The European solar energy is bracing for the shock of a solar eclipse on the morning of 20 March 2015 that will last two hours and is expected to take
35,000 megawatts of electricity from the grid.
By comparison, a typical coal plant in the United States generates about 600 megawatts. The European Network of Transmission System Operators for Electricity (ENTSO-E) calls the eclipse an “unprecedented test for Europe’s electricity system,” according to a report in the Financial Times (via MSN)
The concern over the event is unprecedented. With 3% of Europe’s electricity coming from solar power, the eclipses takes on a new significance.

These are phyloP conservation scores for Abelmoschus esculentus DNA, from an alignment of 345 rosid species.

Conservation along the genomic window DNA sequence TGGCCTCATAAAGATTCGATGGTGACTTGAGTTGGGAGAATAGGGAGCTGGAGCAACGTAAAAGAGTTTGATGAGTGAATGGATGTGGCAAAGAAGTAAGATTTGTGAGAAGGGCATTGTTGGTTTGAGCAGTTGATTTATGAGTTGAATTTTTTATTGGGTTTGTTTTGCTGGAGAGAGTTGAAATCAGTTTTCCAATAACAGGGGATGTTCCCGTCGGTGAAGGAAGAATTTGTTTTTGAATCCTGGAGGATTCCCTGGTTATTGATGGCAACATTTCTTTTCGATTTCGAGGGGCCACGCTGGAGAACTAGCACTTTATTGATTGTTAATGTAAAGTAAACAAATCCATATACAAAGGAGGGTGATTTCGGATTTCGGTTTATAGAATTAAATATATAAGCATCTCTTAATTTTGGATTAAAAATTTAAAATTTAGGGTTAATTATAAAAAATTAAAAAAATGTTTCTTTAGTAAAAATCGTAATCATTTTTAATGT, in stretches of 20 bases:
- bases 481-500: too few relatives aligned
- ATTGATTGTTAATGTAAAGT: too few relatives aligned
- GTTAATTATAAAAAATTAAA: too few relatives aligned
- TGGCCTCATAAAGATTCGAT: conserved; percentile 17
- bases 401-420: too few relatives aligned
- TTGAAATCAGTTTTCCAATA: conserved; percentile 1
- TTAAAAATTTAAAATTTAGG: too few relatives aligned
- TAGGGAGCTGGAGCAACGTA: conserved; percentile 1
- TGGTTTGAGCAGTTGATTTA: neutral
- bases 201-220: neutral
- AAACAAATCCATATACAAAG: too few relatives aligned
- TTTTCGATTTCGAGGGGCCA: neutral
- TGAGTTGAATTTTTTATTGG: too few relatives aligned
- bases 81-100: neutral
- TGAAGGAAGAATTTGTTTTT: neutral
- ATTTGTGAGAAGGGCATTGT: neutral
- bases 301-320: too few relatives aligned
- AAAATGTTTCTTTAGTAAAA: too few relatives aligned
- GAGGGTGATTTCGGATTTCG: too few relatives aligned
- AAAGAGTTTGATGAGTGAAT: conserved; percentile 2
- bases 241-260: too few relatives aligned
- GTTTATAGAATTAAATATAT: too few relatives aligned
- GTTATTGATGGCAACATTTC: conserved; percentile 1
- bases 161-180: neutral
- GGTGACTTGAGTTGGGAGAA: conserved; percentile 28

“It’s definitely going to be a challenge for control rooms,” ENTSO-E spokesperson Claire Camus told the Financial Times.
Energy companies in Europe have been preparing for the eclipse for a year. There is a network of contacts among control rooms all over the continent, hoping to respond more effectively to problems such as power outages caused by the eclipse.
Timeanddate.com has a good page with details of the eclipse here.
Bill Condie is a science journalist based in Adelaide, Australia.
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